The Central Region was historically part of the Western Region until 1970 when it was carved out just before the 1970 Population Census. It occupies an area of 9,826 square kilometres or 4.1 per cent of Ghana’s land area, making it the third smallest in area after Greater Accra and Upper East. It shares common boundaries with Western Region on the west, Ashanti and Eastern Regions on the north, and Greater Accra Region on the east. On the south is the 168-kilometre length Atlantic Ocean (Gulf of Guinea) coastline.
The region was the first area in the country to make contact with the Europeans. Its capital, Cape Coast, was also the capital of the Gold Coast until 1877, when the capital was moved to Accra. It was in the castle of Cape Coast that the historic Bond of 1844 was signed between the British and the Fante Confederation.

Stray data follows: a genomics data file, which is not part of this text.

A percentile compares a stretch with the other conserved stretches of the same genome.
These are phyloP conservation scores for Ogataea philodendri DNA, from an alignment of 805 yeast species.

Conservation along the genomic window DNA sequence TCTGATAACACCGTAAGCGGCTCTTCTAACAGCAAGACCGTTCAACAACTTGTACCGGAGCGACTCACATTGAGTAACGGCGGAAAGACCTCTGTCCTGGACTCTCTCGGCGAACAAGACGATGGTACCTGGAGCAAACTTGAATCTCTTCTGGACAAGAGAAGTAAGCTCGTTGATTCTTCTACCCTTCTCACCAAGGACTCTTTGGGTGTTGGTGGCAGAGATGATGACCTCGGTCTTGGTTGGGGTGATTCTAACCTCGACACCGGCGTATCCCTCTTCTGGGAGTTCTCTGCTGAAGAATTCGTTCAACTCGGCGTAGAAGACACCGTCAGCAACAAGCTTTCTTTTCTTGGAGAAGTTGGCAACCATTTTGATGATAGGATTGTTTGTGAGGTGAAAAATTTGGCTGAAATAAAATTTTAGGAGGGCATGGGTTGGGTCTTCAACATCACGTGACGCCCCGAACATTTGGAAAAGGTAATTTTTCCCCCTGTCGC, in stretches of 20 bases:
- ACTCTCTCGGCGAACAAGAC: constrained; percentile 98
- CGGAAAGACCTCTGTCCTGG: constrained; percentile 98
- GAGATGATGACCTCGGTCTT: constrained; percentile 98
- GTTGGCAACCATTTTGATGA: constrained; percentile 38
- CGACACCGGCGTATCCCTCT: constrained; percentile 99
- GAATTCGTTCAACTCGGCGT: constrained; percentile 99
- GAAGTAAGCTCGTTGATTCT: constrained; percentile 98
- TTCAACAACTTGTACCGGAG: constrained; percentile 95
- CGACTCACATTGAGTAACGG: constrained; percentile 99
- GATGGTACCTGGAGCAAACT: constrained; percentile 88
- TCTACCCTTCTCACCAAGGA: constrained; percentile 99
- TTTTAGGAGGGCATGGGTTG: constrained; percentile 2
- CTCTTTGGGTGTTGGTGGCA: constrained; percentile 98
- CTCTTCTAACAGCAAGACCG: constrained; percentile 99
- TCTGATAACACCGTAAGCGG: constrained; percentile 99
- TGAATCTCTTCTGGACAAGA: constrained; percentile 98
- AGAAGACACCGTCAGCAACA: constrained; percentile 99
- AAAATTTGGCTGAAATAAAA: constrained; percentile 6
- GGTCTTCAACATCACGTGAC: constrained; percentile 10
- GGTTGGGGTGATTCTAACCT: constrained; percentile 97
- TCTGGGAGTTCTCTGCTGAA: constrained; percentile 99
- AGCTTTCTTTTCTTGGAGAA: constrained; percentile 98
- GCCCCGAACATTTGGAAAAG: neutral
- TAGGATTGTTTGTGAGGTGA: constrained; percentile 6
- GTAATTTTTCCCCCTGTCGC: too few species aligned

In all, there are about 32 major festivals in the region. Notable among these are the Aboakyer at Winneba, Fetu at Cape Coast and Bakatue at Elmina.
The region has two Universities - University of Cape Coast and the University of Education, Winneba. The Cape Coast Municipality has excellent educational institutions like Mfantsipim School, St. Augustine’s College, Wesley Girls High School, Adisadel College and Holy Child that have produced some of the prominent citizens in the country.
The Twifo Heman Lower Denkyira (THLD) District Assembly has as part of efforts to improve its educational infrastructure, awarded contract for the construction of a two separate 3-unit classroom blocks for Jukwaa and Pepekrom communities.
Mr Kwesi Oppong Fosu, Minister of Local Government and Rural Development, has expressed concern about the slow pace of the integration of departments into Metropolitan, Municipal and District Assemblies (MMDAs).
Mr Akwasi Oppong-Fosu, Minister of Local Government and Rural Development on Tuesday said, Regional Coordinating Councils (RCC’s) have an important role to play in advancing local development through its coordination and monitoring activities.